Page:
Posted: Saturday, April 4, 2015. 5:53 pm CST.
Saturday, April 4th 2015. Aaron Humes Reporting: Best known for a star-making turn in the 1997 film “Titanic”, winner of two Golden Globe Awards and four-time Academy Award nominee 40-year old actor Leonardo DiCaprio is also a committed environmentalist, and this week he announced plans to turn his privately-owned Blackadore Caye located 15 minutes southeast of San Pedro Town and about half an hour from Belize City into an eco-conscious luxury hotel.
The 104-acre property was purchased in 2005, not long after DiCaprio first visited Belize, and he is now in partnership with a New York City-based development firm to build what he calls a “restorative” island resort that will combine the highest of luxury with a focus on sustaining the local environment.
The New York Times reports that almost 45 percent of the island will be designated a conservation area. The resort will be built on the remainder, using “as many native materials as possible, and the developers hope to rely on local laborers, who will be trained in green-building techniques.”
DiCaprio says he wants to change the world starting in this corner of the Jewel, telling the Times, “I couldn’t have gone to Belize and built on an island and done something like this, if it weren’t for the idea that it could be groundbreaking in the environmental movement.” The noted scuba diver proclaimed that he was “in love” with Belize’s natural wonders and culture, and added that he wanted to show what was possible in environmental building, saying that the resort, which is planned to open in 2018, must not only enhance and improve the environment but be a model for the future, including restoration of mangrove and palm trees cut down for use in nearby Ambergris Caye; creating conservation areas where we can hold research conferences, and regenerating the entire ecosystem to bring it back to its original form and beyond.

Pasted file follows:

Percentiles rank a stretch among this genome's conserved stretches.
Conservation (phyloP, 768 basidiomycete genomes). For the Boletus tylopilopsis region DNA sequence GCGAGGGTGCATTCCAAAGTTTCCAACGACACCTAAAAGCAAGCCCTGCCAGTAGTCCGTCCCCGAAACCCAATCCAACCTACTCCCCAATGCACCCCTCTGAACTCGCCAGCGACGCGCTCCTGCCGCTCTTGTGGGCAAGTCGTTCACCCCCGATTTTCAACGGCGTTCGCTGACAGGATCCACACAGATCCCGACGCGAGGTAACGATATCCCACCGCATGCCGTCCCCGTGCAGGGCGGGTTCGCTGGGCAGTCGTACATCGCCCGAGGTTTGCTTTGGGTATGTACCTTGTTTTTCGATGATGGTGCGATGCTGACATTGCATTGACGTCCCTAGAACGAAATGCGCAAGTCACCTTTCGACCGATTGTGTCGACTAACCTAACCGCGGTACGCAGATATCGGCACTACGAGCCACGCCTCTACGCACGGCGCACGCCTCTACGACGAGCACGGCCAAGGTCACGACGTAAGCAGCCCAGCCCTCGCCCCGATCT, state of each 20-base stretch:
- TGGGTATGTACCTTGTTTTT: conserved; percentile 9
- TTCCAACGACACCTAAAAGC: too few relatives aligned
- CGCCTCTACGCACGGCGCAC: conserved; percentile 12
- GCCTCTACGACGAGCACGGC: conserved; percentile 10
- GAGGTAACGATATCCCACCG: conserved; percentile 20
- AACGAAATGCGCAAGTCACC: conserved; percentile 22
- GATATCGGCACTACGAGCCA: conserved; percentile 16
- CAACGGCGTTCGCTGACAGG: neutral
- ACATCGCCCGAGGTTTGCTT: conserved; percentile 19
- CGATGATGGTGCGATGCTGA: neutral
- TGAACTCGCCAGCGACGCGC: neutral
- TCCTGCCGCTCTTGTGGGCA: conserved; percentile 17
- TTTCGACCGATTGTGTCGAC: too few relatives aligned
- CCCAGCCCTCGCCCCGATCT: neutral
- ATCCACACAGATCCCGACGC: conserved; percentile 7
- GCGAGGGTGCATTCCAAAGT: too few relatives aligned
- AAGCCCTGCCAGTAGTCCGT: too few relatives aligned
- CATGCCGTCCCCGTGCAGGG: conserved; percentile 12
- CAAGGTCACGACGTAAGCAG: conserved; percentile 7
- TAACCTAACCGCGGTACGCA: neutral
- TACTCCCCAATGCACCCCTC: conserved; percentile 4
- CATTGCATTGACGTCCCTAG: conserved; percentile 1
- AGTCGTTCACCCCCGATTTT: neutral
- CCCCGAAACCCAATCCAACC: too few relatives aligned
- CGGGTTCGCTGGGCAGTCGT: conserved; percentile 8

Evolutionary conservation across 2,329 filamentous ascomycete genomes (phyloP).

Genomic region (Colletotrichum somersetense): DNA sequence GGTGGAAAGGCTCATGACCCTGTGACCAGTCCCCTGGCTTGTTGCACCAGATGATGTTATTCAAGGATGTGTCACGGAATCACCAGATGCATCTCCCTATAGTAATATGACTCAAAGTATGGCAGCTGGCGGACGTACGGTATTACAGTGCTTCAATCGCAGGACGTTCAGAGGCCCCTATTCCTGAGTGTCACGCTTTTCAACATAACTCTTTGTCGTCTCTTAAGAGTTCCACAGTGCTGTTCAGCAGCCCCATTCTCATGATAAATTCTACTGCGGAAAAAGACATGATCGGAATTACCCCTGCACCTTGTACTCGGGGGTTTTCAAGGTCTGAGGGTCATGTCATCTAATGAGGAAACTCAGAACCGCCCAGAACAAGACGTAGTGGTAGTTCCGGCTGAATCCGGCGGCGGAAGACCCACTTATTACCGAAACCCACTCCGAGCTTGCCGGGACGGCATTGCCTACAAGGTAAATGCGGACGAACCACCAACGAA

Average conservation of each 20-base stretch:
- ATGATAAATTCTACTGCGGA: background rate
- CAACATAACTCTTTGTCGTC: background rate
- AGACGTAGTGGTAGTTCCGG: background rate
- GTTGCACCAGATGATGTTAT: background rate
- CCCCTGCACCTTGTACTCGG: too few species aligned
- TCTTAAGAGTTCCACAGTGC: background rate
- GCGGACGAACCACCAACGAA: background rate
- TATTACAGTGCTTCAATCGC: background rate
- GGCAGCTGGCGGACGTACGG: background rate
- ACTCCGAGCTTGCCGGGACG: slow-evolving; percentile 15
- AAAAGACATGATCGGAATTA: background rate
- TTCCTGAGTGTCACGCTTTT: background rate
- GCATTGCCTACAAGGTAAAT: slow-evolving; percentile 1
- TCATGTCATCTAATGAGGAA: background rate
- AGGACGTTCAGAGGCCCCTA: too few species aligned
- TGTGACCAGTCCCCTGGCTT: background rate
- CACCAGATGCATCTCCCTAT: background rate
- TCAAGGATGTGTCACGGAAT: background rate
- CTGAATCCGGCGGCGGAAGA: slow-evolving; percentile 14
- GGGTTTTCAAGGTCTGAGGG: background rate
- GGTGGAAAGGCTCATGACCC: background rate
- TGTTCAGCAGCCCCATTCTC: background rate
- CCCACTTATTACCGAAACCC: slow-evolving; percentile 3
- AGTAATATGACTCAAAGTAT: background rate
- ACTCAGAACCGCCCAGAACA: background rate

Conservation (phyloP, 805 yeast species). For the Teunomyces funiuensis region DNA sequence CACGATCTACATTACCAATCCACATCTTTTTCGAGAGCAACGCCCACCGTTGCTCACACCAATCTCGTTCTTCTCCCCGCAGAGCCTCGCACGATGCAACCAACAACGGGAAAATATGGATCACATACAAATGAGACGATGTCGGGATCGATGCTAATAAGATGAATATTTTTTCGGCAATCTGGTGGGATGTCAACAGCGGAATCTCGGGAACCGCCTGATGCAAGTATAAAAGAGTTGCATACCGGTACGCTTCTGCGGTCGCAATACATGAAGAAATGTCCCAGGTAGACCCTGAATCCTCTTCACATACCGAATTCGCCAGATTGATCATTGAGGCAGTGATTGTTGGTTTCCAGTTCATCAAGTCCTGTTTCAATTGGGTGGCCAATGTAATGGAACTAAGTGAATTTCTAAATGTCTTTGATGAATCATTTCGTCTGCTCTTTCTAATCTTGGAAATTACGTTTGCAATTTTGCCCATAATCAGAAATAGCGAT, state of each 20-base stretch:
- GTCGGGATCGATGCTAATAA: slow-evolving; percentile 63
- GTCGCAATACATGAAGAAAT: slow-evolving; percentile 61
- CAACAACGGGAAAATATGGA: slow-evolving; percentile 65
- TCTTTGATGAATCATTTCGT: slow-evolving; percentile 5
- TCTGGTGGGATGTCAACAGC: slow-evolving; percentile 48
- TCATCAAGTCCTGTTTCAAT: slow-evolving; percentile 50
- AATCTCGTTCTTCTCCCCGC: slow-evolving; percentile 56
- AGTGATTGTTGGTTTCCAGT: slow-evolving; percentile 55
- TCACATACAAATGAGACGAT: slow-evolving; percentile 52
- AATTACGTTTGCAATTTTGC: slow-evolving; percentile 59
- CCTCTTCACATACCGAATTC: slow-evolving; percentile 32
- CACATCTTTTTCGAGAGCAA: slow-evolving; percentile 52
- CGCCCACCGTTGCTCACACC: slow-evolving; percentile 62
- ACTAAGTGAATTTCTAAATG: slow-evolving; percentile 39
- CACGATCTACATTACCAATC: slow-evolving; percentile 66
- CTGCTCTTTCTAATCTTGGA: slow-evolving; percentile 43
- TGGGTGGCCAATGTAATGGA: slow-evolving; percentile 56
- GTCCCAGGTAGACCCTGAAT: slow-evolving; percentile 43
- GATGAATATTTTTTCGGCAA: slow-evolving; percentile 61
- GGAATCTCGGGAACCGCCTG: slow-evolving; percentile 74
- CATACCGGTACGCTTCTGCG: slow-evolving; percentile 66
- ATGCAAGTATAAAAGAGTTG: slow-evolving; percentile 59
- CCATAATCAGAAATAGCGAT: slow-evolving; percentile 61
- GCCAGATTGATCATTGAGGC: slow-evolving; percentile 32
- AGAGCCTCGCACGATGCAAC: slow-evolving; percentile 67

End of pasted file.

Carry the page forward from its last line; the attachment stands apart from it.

DiCaprio’s main partner is the Delos firm which operates Restorative Islands LLC, which will build the resort and Restorative Hospitality which will operate it. There will be sixty eight guest villas built to access nearly a mile of secluded beach, grassland and jungle. 48 of these will be exclusive with price tags ranging from $5 to $15 million.
The island has suffered from overfishing, an eroding coastline and the deforestation of its mangrove trees, and the hotel’s partners mean to put it back to rights.
The villas for guests on Blackadore Caye Restorative Island Resort will be built atop a massive platform that stretches in an arc over the water, with artificial reefs and fish shelters underneath. A nursery on the island will grow indigenous marine grass to support a manatee conservation area, and mangrove trees will be replanted, replacing invasive species. A team of designers, scientists, engineers and landscape architects, some of whom have spent more than 18 months studying Blackadore Caye, will monitor the resort’s impact on its surroundings.
There is no word on any design plans or efforts to obtain environmental clearance from the Department of the Environment and the National Environmental Appraisal Committee.
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